Calls to repeal ranked-choice voting come from its regular downtown-allied critics — but progressives also have concerns
"There is no way most voters will be able to distinguish among the candidates."
But Hill says it's a mistake to attribute the large field to RCV, or even to the public financing system that some are also trying to blame, a problem he said can be addressed in other ways, such as changing when and how candidates qualify for public matching funds.
Wiener said he hasn't made up his mind about repealing RCV, and he said that he absolutely opposes a return to the December runoff election. One alternative he suggested was a system like that in place in New York City, with the initial election in September and the runoff during the general election in November. But he does think some change is needed, and he's glad Elsbernd and Farrell proposed an RCV repeal.
"They're starting a conversation with the repeal, but that's not where it's going to end," Wiener said.
Indeed, the system still has the support of most progressives, even Sup. John Avalos, who finished second in the mayor's race and would now be headed into a runoff election against Ed Lee under the old system. "I continue to support ranked choice voting," Avalos told us. It takes six supervisors to play the charter amendment repealing RCV on the ballot.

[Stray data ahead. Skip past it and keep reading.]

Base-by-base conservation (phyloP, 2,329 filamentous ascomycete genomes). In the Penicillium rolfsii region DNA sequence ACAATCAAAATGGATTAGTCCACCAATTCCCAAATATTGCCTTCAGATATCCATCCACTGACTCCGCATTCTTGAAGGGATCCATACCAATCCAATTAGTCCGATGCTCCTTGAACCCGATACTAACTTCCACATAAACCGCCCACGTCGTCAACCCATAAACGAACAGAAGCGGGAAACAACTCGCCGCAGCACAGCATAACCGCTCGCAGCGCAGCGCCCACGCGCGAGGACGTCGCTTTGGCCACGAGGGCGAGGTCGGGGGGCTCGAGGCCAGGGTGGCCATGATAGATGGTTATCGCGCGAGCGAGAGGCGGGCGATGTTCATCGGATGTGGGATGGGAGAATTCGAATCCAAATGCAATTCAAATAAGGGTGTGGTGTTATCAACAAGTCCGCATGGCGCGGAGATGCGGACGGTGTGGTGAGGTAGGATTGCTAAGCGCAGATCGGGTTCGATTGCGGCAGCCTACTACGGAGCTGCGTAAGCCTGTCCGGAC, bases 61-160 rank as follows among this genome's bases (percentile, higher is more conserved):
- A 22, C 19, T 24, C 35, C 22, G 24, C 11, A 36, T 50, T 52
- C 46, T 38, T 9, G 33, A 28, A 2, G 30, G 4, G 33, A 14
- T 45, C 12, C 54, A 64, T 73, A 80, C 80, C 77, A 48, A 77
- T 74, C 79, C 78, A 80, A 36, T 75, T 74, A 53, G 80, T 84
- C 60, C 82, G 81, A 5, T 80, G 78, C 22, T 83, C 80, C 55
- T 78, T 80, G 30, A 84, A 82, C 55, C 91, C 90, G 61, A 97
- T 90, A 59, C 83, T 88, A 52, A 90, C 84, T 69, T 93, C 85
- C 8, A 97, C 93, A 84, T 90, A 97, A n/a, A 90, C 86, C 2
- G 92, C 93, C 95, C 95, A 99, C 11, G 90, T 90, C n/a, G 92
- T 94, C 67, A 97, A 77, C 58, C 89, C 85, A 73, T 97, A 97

Sup. Ross Mirkarimi, who was narrowly elected sheriff in the ranked-choice runoff despite a 10-point lead in first place votes, said of the Farrell and Elsbernd proposal, "I do want to hear their criticisms."
"I understand the larger discussion, which was a bit of a misguided approach that some of our colleagues used to go after ranked choice voting on election day," Mirkarimi said. "But they are good politicians and they seized an opportunity."
Mirkarimi did say he was open to "maybe some tweaks. I do think ranked choice works better when you have many choices." Others, such as former Sup. Matt Gonzalez, have also recently advocated a ranked-choice system that allows more choices, which would address the majority-vote criticism because fewer ballots would be exhausted.
Hill said the legislation that voters approved back in 2002 already calls for more choices, but the technology used in the city's current system only allows three choices. Yet he said the city's vendor, Dominion Voting Systems, has developed a system allowing up to 11 choices, for which it is currently seeking federal certification.
Although he said various tweaks are possible, "I think the system worked well in this election," Hill said, noting that few San Franciscans would have wanted to drag this long campaign out by another month or to pay for another election.